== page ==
By Jaimie Xie
It seems that a mixture of nature and nurture can explain all of our habits and behavior, and many take this as evidence that none of our choices are truly ours. However, as Hilary Bok, a professor at Johns Hopkins, puts it, “the claim that a person chose her action does not conflict with the claim that some neural processes or states caused it; it simply redescribes it.” Regardless of what science is “behind” our choices, we cannot ignore the fact that we have decisions to make. Whether there are neural or supernatural processes that make up the mind, we have been endowed with the freedom to think. Though we are tempted to blame our body and other external factors for our mistakes, we cannot escape the responsibility that we have for our choices and decisions. The duality of body and mind infers that though we cannot control the former, we must be accountable for the latter.
Since genetics are the blueprints for our body, we are quick to blame our genes for our actions. However, in reality, genetics do little to influence our behaviors and habits. After all, we often see identical twins with polar opposite personalities. In Dante’s Divine Comedy, Guido da Montefeltro and his son Buonconte provide key examples of how men of the same blood can lead their lives onto different paths. While Guido is left to rot in the 8th circle of the Inferno, Buonconte has been saved. Even in the afterlife, these two men view their terrestrial lives quite differently. Unlike Buonconte, Guido refuses to accept blame for his fate by attempting to objectify his mind as part of his body. He explains, “While I was the form of bone and flesh that my/mother gave me, my works were not those of a lion/but of a fox” (Alighieri 27.73-5). By “form,” he is referring to his soul, and thus claiming that it is inextricably bound to his “bone and flesh.” Guido evades responsibility by portraying his own mother as the acting agent who “gave” him not only his body, but also his mind. He further connects his fraudulent tendencies with his body by presenting his “works” as a product of his life on Earth; he is implying that he no longer has those tendencies as a body-less being in Hell, though his attitude indicates otherwise. As he exclaims, “ah,/miserable wretch that I am! and it would have worked.” (Alighieri 27.83-4), Guido reveals that his retrospective outlook is analogous to his “works” while he was alive. He emulates humility by referring to himself as a “miserable wretch,” but discloses his dishonest intentions with his second exclamation. Guido’s emphasis on the material rather than the spiritual elements of his life indicates his ignorance on what it means to have a true conversion. He describes himself as a Franciscan, “so girt” (Alighieri 27.68), believing that all it takes to live piously is to dress the part. Ultimately, Guido believed that his damnation was the fault of his costume, though in reality, it was his own decision to wear it that led to his fate.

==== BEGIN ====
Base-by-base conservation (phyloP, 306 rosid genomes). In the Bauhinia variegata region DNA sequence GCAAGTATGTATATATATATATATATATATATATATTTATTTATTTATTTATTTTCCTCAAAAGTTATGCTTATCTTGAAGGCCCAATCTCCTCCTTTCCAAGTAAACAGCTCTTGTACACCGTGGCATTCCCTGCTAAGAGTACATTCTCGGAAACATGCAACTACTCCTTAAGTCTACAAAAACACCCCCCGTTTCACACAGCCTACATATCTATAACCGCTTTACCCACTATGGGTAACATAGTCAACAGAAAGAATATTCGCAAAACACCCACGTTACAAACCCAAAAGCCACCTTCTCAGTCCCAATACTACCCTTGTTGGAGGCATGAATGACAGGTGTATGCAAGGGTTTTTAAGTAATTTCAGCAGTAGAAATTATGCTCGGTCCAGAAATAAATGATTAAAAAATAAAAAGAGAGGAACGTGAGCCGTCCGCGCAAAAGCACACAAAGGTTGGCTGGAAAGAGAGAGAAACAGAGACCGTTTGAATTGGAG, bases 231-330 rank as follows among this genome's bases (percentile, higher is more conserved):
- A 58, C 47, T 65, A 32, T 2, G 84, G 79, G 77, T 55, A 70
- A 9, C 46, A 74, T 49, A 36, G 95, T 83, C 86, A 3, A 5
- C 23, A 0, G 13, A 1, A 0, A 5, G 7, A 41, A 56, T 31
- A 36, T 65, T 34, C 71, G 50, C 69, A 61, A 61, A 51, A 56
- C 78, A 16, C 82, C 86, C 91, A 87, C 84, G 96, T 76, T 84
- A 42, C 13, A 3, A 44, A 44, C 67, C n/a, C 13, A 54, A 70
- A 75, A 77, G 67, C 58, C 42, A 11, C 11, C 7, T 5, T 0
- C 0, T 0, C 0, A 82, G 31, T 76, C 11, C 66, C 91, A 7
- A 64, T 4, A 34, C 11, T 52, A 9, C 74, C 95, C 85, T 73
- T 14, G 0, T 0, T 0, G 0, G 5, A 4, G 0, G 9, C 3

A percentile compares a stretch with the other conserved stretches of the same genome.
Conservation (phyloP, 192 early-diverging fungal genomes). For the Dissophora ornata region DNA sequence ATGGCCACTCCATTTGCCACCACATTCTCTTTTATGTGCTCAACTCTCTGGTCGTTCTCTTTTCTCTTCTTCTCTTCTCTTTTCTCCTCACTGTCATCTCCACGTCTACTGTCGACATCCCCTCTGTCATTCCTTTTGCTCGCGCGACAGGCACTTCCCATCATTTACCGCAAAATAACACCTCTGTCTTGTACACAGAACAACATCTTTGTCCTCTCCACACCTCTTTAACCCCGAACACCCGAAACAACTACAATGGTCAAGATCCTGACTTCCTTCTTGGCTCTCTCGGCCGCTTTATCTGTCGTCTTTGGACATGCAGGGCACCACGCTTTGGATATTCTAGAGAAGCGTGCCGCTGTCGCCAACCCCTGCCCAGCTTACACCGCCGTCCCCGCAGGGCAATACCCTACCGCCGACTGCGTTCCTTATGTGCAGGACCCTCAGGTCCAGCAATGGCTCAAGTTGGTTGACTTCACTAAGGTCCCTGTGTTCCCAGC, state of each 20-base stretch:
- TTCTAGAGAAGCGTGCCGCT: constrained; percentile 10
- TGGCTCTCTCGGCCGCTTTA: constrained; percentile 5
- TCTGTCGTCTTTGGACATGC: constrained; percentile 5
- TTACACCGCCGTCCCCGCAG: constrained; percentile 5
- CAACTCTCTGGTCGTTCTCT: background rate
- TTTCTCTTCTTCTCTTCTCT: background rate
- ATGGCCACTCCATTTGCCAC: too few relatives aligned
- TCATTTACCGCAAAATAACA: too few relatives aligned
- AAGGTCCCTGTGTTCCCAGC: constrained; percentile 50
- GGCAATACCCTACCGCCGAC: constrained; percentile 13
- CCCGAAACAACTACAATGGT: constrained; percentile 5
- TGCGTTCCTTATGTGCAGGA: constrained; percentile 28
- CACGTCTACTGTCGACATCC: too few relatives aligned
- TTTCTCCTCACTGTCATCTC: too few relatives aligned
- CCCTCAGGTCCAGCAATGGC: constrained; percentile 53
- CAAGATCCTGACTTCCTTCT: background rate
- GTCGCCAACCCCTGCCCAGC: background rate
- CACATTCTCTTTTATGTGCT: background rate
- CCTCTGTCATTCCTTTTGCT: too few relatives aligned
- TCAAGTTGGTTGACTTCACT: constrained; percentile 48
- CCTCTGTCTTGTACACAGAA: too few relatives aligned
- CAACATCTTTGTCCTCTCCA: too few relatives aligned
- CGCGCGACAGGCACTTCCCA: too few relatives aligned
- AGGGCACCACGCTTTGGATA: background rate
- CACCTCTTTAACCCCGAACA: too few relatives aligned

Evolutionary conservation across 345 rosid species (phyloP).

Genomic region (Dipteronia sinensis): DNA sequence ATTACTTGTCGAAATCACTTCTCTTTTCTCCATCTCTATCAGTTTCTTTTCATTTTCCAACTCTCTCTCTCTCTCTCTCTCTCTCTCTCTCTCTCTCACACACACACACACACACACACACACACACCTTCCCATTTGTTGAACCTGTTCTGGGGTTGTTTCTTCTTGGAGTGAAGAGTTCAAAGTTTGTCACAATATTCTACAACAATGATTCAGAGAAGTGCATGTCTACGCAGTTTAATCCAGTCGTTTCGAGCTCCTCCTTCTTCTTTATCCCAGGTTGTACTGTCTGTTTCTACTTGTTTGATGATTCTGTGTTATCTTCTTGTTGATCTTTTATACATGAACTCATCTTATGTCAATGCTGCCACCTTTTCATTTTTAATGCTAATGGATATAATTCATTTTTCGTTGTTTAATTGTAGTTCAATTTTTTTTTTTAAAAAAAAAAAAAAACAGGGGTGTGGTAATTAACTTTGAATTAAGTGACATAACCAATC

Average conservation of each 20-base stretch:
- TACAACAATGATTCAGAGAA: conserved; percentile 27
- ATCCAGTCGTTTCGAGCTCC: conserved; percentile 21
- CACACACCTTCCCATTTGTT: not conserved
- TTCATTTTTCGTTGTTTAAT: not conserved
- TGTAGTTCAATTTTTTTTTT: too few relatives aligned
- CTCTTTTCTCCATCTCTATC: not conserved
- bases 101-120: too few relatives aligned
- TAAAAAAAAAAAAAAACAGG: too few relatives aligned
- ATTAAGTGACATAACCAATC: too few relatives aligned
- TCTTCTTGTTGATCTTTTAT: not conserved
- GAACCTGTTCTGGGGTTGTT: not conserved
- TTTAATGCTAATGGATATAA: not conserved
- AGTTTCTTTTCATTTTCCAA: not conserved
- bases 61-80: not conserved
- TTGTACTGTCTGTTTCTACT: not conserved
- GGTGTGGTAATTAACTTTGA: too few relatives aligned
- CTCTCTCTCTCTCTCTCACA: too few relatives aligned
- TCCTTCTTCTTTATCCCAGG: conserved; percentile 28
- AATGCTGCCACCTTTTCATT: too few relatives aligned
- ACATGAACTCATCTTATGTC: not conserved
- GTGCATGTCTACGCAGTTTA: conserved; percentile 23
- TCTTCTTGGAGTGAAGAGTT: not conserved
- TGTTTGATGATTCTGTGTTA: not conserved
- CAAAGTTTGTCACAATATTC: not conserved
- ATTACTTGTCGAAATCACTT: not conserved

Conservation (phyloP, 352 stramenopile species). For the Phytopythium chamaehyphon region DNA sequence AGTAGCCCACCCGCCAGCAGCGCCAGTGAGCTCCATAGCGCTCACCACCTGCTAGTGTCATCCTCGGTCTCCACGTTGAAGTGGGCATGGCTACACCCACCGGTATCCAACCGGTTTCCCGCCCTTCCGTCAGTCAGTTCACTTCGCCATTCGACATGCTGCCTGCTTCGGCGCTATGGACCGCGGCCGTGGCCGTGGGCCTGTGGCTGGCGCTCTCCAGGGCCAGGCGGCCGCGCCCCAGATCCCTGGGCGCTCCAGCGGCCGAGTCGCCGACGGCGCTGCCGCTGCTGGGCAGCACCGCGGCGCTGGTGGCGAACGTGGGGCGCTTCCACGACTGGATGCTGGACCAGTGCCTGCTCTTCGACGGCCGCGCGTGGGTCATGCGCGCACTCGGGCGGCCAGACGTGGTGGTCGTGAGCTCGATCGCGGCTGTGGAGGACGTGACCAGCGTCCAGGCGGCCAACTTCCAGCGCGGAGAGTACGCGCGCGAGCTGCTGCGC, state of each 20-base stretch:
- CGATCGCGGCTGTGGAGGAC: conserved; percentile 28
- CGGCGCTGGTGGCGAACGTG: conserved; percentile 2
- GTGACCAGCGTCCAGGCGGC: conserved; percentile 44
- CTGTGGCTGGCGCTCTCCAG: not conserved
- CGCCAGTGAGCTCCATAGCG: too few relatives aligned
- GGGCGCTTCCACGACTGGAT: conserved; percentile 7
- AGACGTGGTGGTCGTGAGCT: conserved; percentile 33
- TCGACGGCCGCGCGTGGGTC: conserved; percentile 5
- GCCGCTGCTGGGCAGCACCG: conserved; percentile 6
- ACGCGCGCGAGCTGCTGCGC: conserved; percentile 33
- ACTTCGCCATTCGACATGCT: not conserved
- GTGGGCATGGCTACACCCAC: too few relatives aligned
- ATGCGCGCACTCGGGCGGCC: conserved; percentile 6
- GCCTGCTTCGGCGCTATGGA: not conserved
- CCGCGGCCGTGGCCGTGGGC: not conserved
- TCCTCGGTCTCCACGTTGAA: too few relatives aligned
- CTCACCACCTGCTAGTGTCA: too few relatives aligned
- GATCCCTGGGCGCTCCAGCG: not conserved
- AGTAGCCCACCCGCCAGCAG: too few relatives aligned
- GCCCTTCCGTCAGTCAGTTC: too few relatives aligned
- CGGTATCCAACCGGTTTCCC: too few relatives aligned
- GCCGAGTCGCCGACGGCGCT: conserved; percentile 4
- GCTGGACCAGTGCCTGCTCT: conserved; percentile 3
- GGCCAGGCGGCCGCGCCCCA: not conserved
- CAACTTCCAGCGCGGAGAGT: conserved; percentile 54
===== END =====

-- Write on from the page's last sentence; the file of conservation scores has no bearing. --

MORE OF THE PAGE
In a purely physical vantage point, Buonconte was very much like his father. The Montefeltros were infamous on the battlefield. As leaders of the Ghibellines, they both reveled in the glory of violent victories against the Guelfs. However, unlike Guido, Buonconte recognizes that the mind is the curator of the true intentions that motivate actions. Before telling Dante the circumstances of his death, he asks that Dante relay his story to those who are still living so that they can pray for him. In doing so, Buonconte seeks an action that can only be performed by the mind, so he indirectly relies on the freedom of the minds of others. On the other hand, Guido denies any good the living bodies can do for him by stating, “If I believed that my reply were to a person who/would ever return to the world, this flame would/remain without further shaking” (Alighieri 27.61-3). The dramatic irony of his request further mocks the father’s ignorance, as opposed to Buonconte’s earnest wish.
Though genetics are a primary concern for the contemporary audience, Dante and his readers of the 14th century weren’t even aware there was such a thing. At the time, many believed a different force controlled our environment and our choices: supernatural forces. However, Buonconte’s ultimate fate argues that while these forces can control the body and the environment, they cannot control the mind. At the moment of his death, Buonconte’s last minute prayers defy even the expectations of Heaven and Hell. When God’s angel takes up his soul, the Devil proclaims, “O you from Heaven, why do you rob me?” (Alighieri 5.103). Since Buonconte led a violent life, pursuing glory on the battlefield, the Devil believed that he would receive his soul after his death. Seeing this final exchange as an injustice, the Devil indignantly seeks vengeance by threatening, “For a little tear he’s taken from me,/but with the remains I’ll deal in my own way” (Alighieri 5.107-8). In an effort to regain his dignity after being beat by a mere mortal, the Devil destroys and hides Buonconte’s body, and even succeeds in undoing the cross at his chest. However, regardless of how symbolically significant this may appear, he is still unable to touch the warrior’s soul. Since Buonconte willed himself out of Hell, no external being can force him back in.